Art Basel Miami Beach

Highlights From Art Basel Miami Beach 2009: Part 2

Congratulations, Miami, you've survived another Art Basel. Riptide dropped by the main fair  one final time late yesterday afternoon. Galleries had put out some new works since opening day, while some gallerists were literally counting their revenue, reportedly up from last year. That's not surprising, considering much of the work looked like it was meant to sell. Video works, which hit a peak a few years ago, were rare this time. Interactive works and anything burgeoning on "performance" were rarer. Surprisingly, even photo works seemed sparse. Instead, the galleries relied on attention-attracting 2-D works and sculptures.

After part one, here are a few more of our favorites from Art Basel Miami Beach 2009.

The mediums listed for this painting included The Financial Times as the painting was made over stock listings. It makes us wonder, if newspapers, in their traditional form, died, how would artists react?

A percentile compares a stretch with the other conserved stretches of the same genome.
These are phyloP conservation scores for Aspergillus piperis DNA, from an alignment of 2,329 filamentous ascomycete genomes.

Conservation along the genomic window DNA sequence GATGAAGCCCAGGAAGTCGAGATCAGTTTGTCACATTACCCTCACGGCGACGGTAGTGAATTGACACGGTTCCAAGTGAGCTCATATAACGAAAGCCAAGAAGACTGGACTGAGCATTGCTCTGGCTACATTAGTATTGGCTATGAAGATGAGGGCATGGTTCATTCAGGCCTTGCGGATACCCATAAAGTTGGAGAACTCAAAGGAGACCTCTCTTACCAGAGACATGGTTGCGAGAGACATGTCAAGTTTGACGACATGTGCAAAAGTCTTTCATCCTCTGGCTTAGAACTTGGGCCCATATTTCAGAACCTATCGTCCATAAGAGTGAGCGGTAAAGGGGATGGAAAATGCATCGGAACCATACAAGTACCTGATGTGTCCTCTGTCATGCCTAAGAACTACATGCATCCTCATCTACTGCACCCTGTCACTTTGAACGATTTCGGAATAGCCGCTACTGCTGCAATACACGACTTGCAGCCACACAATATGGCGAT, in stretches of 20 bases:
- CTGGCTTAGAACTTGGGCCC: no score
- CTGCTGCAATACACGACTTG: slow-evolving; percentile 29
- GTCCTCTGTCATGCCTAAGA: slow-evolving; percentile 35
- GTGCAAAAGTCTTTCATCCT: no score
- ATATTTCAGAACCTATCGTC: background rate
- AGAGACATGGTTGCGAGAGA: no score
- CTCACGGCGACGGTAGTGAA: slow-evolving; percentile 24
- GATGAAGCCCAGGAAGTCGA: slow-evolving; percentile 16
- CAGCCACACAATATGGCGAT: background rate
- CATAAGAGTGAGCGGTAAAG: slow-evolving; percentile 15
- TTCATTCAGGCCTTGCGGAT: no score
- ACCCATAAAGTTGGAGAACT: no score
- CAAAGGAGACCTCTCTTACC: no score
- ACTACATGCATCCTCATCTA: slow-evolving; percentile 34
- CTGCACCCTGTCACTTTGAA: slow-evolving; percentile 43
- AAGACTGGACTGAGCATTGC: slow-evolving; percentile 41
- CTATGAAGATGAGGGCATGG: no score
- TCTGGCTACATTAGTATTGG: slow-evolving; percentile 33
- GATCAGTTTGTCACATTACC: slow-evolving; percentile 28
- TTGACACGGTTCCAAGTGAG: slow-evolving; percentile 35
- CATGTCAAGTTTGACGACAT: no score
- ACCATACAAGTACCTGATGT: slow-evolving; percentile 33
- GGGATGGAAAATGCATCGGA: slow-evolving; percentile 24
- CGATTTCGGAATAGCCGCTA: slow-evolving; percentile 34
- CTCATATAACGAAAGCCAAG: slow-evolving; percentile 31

​Seriously, we could have done a post solely dedicated to works incorporating newsprint.

If currency ever heads the way of the newspaper, we'll have bigger problems than wondering how the art world react, though money remains a popular subject (and in some cases medium). This piece, in particular, stuck out like a bad omen.

One of the few local artists at one of the few local galleries.

This is actually a canvas covered in black acrylic with holes of punched in it to create the image.

Who loves Frank Stella? We love Frank Stella. By the way, this piece carried a price tag of $90,000 at one of the few booths that wasn't shy in listing amounts.

The subject matter of this painting is so universal it's almost like you can see yourself in it. Yes, these are supposed to look like vulvas. In fact, this is groundbreaking vulval sculpture right here.

​Laura Lima Sinistro (Biambo), 2009 at Galeria Luisa Strina. One of the few pieces that incorporated performance.

This was the only thing in its booth.Thiebaud is known for drawing cakes, but most of his work shown at Allan Stone Gallery was of people (many who looked like they have never eaten cake). 

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Kyle Munzenrieder